Police in Los Angeles are investigating whether a missing Vancouver woman found dead inside a water tank on the roof of a downtown hotel on Tuesday was the victim of foul play or murder.

LAPD spokesperson Officer Sara Faden said the circumstances surrounding 21-year-old Elisa Lam’s death are unusual and police are now trying to determine whether the University of British Columbia student was murdered or if a “very, very strange accident” had occurred.A coroner’s inquiry in the coming days will determine her official cause of death. 

In a two-minute security tape released by police, Lam is seen acting strangely in the elevator of the Cecil Hotel, located near the notorious neighbourhood dubbed Skid Row.

Lam, who was visiting Southern California on her own, is seen in the videotape entering the elevator slowly, appearing to steady herself, then presses several of the elevator’s buttons. She stops at several floors and looks around in both directions before darting out and looking side-to-side.

Lam travelled to California alone on Jan. 27 and was last seen by workers at the Cecil Hotel on Jan. 31. She had been in touch with her family every day until she disappeared.

A maintenance worker at the Cecil Hotel found her body wedged in a one of four water tanks Tuesday at about 10 a.m. He had gone to check the tanks located on the hotel’s roof after guests complained of low water pressure.

Officials took most of Tuesday to remove the body and later investigators, with the help of body markings, confirmed it belong to Lam.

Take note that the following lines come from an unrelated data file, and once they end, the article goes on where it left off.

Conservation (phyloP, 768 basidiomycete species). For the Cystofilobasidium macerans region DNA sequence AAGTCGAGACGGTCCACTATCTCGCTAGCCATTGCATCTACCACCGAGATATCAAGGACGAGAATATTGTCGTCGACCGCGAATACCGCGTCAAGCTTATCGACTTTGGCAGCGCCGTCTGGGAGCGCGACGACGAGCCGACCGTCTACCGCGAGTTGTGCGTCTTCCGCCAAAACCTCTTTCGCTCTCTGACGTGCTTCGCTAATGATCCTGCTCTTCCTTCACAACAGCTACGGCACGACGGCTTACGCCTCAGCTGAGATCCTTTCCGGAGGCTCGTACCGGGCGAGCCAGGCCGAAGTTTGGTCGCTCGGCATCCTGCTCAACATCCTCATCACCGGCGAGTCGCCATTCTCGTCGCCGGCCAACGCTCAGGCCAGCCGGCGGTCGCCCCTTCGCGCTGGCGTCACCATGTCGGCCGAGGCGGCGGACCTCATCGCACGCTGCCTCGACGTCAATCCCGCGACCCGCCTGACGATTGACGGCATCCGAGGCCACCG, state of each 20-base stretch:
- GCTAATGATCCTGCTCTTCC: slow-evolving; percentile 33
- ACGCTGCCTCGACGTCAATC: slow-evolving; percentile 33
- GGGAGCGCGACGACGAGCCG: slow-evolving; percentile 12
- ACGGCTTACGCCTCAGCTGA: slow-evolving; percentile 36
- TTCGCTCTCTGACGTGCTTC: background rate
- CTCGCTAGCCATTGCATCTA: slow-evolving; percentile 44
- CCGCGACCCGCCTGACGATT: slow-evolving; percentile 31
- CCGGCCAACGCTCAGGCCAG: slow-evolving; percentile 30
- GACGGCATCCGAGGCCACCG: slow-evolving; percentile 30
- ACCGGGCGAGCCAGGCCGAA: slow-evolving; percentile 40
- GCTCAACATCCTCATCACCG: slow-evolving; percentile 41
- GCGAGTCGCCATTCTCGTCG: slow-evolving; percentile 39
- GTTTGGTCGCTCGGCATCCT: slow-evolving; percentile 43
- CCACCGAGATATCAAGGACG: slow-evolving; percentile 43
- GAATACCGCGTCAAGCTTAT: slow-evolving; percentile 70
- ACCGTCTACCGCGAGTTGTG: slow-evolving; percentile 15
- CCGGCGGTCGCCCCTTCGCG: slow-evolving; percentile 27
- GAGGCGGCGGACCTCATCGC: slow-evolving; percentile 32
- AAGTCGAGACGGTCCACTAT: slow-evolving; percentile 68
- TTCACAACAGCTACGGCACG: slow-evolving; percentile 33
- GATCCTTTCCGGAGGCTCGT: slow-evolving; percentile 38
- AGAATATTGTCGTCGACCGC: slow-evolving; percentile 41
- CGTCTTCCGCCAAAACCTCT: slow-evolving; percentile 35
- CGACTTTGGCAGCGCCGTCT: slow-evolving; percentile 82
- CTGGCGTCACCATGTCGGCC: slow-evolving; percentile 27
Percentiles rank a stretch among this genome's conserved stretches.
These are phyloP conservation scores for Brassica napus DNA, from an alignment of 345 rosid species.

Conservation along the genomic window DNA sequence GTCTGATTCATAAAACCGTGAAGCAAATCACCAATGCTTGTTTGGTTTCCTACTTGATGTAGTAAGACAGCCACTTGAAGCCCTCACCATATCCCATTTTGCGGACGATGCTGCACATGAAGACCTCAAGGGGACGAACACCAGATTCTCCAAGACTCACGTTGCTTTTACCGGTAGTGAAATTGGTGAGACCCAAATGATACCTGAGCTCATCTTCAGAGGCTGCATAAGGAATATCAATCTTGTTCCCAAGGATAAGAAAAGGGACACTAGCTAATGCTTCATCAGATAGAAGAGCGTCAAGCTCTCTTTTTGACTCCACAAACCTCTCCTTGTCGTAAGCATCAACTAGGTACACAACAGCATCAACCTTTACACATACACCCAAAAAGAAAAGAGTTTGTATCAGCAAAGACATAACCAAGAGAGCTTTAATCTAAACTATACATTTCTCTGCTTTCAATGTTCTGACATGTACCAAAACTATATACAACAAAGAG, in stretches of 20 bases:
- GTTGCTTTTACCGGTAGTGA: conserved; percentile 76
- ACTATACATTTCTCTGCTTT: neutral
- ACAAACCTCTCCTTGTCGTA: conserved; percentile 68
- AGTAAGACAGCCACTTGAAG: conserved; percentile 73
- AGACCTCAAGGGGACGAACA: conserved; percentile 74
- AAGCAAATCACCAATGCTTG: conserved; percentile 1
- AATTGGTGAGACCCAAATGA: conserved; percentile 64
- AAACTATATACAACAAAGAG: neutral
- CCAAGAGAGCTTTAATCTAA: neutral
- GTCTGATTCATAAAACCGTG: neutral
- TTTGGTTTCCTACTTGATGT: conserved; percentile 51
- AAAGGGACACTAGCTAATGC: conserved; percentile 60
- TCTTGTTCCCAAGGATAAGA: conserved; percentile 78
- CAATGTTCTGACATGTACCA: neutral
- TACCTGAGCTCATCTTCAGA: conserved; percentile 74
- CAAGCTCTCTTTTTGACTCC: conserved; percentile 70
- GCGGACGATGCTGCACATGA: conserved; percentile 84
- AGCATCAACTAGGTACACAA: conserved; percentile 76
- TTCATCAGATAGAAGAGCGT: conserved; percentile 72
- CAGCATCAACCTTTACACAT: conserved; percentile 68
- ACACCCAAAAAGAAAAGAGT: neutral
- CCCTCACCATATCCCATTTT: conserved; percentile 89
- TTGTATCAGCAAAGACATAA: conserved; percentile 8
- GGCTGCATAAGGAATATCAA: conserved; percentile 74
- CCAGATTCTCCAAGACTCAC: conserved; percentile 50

“It’s not clear how she would have gained access to the roof by herself. Had she done so, the tanks themselves are not locked,” reporter Tom Walters told CTV’s Canada AM Wednesday.

Capt. Jamie Moore of the Los Angeles Fire Department said the location of the tanks is very small and it took many hours to extricate the body.

“Firefighters used their specialized tools to be able to cut the sides of the tank, remove the metal so they could carefully remove the body so the coroner’s office can continue its investigation,” Moore told reporters.

Lam’s family first contacted the RCMP about their missing daughter, and the Canadian force contacted the L.A. Police Department. While there are about 3,200 missing person cases in L.A. every year, police there handled Lam's case differently because it’s an international case.

The reason Lam went to California is not known, but authorities say Lam intended to travel to Santa Cruz as her final destination, which is about 563 kilometres north of Los Angeles.

With files from CTV British Columbia’s Darcy Wintonyk